Mickey Samuni-Blank holds a PhD in zoology and ecology. She worked for ten years at Israel’s largest zoo as a researcher and educator. After a recent move to New York City, she became more interested in photography. When she’s not traveling, you can probably find her with a camera on the city streets or in one of the city’s zoos.

You can see more of her work by following her on 500px, Facebook, Twitter, and Instagram, or visiting her website.

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If you ever photographed animals at a zoo, you probably know that it is far harder than it seems. When taking photos at the zoo, you need to avoid bars and fences, dirty, stained and reflective glass, people that block the view, and also bushes, trees, and logs inside the exhibit.

Sometimes you can’t even see the animals because they are hiding. Even with a clear view, the animals are most likely to be resting or sleeping, often facing direction opposite from the human spectators.

On the other hand, the admission fee is much cheaper than a flight ticket to Kenya, and in one visit to a large zoo you can see more species of animals than you would if you took a trip around the globe. With that in mind, I compiled some tips that will be helpful if you want to get the best of your visit to the zoo.

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1. Overcoming barriers

To avoid the bars and the glasses, get as close as you can to them. When I’m shooting through glass, I take off the lens’s hood and place the lens against the glass. To avoid bars in the photos I open the aperture as wide as possible, usually f/5.6 and wider.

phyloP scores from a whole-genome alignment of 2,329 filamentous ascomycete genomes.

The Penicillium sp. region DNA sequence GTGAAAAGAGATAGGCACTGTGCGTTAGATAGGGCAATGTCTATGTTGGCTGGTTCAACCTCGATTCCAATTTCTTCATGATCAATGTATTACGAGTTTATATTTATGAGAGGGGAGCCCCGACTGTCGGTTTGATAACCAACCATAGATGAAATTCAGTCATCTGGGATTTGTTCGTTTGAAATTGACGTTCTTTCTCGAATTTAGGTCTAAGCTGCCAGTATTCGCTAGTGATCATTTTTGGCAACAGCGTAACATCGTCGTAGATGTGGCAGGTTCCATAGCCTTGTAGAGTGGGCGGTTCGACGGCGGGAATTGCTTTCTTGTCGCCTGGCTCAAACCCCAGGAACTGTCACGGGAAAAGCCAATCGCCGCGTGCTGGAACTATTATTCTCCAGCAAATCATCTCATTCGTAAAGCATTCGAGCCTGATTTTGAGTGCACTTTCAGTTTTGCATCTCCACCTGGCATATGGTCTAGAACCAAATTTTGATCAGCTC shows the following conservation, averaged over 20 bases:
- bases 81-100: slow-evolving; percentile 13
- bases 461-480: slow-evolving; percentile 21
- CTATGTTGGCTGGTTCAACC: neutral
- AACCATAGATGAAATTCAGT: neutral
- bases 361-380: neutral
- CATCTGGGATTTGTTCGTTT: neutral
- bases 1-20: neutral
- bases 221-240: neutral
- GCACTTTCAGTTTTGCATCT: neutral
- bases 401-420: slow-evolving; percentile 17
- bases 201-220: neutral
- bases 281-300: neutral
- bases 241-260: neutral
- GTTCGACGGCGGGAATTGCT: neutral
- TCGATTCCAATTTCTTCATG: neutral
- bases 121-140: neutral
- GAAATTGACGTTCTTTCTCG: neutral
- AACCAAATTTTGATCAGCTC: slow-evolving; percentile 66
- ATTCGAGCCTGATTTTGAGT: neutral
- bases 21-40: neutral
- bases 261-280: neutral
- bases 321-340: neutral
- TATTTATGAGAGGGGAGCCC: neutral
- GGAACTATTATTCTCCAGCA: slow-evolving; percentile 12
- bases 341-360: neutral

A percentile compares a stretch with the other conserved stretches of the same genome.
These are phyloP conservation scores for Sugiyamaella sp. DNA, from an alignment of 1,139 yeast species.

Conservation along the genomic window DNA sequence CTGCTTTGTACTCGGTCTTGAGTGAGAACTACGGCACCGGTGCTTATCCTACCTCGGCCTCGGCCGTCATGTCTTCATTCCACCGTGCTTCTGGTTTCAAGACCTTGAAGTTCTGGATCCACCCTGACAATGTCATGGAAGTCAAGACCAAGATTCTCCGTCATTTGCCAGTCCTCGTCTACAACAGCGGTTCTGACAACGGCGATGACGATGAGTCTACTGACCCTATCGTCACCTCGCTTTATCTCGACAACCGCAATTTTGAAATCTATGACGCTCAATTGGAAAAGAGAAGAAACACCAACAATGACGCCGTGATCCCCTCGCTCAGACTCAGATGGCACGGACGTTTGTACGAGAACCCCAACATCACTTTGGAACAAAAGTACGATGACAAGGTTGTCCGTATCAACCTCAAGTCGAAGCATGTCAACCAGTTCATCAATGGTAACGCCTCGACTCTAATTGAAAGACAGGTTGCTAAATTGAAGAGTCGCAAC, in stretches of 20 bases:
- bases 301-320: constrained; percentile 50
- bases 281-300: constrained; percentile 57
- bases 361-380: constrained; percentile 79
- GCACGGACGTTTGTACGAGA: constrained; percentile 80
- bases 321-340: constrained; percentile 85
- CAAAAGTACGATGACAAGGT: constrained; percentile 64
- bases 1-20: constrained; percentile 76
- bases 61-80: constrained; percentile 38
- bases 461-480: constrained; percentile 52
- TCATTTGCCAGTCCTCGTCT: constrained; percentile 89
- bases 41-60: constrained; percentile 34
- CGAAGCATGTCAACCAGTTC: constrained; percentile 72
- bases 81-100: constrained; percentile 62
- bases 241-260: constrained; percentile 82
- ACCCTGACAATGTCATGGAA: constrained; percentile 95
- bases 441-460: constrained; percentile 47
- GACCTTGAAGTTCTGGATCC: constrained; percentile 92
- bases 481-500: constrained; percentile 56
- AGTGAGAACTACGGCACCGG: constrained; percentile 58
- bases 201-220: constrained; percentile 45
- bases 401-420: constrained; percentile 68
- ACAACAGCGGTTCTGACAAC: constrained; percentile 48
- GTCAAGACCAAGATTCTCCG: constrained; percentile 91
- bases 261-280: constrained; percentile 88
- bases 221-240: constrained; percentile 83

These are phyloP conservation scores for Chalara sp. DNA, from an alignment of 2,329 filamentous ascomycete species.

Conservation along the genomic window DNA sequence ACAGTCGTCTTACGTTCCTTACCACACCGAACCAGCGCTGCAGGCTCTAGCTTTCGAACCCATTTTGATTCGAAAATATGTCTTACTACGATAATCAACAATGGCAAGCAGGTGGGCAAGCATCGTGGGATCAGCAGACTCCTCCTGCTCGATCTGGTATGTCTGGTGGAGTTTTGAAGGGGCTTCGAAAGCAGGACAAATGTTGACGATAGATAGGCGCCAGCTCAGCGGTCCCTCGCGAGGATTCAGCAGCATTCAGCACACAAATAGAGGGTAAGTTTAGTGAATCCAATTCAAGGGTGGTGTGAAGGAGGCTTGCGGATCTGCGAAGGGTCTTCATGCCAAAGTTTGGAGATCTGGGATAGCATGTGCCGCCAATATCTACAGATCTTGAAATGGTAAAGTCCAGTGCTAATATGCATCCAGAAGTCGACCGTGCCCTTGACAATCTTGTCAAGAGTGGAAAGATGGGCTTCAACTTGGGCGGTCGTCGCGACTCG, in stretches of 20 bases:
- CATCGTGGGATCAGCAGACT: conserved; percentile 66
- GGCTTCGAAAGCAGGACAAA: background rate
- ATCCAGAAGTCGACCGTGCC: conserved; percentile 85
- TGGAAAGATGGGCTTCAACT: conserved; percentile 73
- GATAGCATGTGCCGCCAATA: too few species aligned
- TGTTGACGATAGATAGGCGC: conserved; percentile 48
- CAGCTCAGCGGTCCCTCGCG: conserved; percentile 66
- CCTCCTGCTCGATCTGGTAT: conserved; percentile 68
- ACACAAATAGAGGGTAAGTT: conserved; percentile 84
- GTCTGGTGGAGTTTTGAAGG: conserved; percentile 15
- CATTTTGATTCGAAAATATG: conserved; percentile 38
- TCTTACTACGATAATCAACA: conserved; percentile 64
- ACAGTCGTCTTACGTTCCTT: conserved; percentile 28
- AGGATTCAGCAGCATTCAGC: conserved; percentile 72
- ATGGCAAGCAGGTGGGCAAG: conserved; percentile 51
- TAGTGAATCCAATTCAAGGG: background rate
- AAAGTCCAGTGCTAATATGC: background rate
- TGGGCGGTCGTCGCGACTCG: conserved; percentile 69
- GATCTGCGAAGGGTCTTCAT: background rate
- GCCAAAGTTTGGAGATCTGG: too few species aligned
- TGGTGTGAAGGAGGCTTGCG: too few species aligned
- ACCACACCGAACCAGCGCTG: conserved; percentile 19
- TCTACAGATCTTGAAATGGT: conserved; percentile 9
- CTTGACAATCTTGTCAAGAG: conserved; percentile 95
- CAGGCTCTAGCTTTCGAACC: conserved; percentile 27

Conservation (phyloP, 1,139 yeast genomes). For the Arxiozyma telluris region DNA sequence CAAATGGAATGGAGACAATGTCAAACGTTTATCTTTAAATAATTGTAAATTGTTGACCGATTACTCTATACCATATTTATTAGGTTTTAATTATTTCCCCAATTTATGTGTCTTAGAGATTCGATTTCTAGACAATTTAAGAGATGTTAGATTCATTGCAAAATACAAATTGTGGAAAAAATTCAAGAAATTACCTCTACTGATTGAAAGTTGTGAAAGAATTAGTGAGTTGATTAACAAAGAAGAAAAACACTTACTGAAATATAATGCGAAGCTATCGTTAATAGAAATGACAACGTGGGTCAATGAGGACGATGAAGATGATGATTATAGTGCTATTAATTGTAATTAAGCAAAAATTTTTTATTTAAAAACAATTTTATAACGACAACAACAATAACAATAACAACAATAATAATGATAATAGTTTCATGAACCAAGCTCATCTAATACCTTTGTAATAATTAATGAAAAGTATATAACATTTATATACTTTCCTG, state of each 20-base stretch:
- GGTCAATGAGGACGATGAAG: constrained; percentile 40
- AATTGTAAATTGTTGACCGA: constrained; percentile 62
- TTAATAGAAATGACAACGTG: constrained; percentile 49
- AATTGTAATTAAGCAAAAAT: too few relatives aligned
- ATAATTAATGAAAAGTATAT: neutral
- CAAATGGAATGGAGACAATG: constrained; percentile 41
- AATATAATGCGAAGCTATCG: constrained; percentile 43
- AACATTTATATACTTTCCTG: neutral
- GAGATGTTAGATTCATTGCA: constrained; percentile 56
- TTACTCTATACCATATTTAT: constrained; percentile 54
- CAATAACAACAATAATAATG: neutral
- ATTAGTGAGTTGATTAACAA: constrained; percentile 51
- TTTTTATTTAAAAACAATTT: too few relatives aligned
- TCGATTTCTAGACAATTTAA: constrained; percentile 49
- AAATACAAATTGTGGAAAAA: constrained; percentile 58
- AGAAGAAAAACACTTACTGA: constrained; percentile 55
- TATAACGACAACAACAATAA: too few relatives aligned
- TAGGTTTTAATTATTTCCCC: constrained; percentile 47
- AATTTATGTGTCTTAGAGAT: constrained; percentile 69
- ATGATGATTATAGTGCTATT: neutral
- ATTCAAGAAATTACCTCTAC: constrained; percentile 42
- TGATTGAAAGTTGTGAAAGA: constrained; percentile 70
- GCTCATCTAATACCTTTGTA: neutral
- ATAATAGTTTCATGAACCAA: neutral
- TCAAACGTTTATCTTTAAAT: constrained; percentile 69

As for the crowd, I strongly suggest to get to the zoo during an ordinary week day. Although it is possible to get nice photos during weekends, holidays, or pay-what-you-wish days, you should try your very best to avoid them. Another possibility is to buy a membership, which (in some zoos) allows you to enter before or after official opening hours.

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2. Stay in one exhibit

Zoo visitors tend to move around very quickly between the exhibits. They will spend less than a few minutes looking at a specific animal. When I go to the zoo, I choose one exhibit and stay there for most of the day. Of course, choosing the right exhibit is crucial and following the next tip in this article will be extremely helpful for you.

After studying the animals for a while, you can learn about their favorite resting spots and walking paths, group hierarchy and daily schedule—when they are sleeping, feeding and playing.

Soon enough, patterns emerge, and it becomes easier to predict what the animals will be doing next. With experience, you can also predict where it is going to happen. This information is crucial, because it allows you to set up your gear and be prepared when the action begins.

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3. Babies are always a safe bet

Babies are cute, lovable and are more likely to move around the exhibit and play. They are also very curious and will investigate every inch of their exhibit. If there is a baby in the exhibit, odds are that the adults will also be more active and display natural behavior.

Among the different animals at the zoo, baby apes are extremely lovable because of their resemblance to humans and because they display a wide variety of facial expressions and emotions. I, for one, can never get enough of watching the great apes.

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4. Telephoto lens

Not applicable for all exhibits, but in the right place and the right time, a telephoto lens can give you a great advantage over “civilians” with their point-and-shoot cameras (and, of course, their iPhones). It will allow you to get a nice close-up portrait, even if the animal is keeping its distance.

Long focal length, together with wide aperture, will overcome some of the barriers and soften the artifacts in the background into a nice-looking bokeh.

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5. Love and be emotional

I have a deep, profound love and respect for wildlife. I only go to modern zoos, like the Bronx Zoo, which I know spends a lot of efforts in wildlife conservation and education. When I photograph, I let my emotions go through the lens and translate them in the photos. If you feel that emotion when looking at my photos then I’ve reached my goal.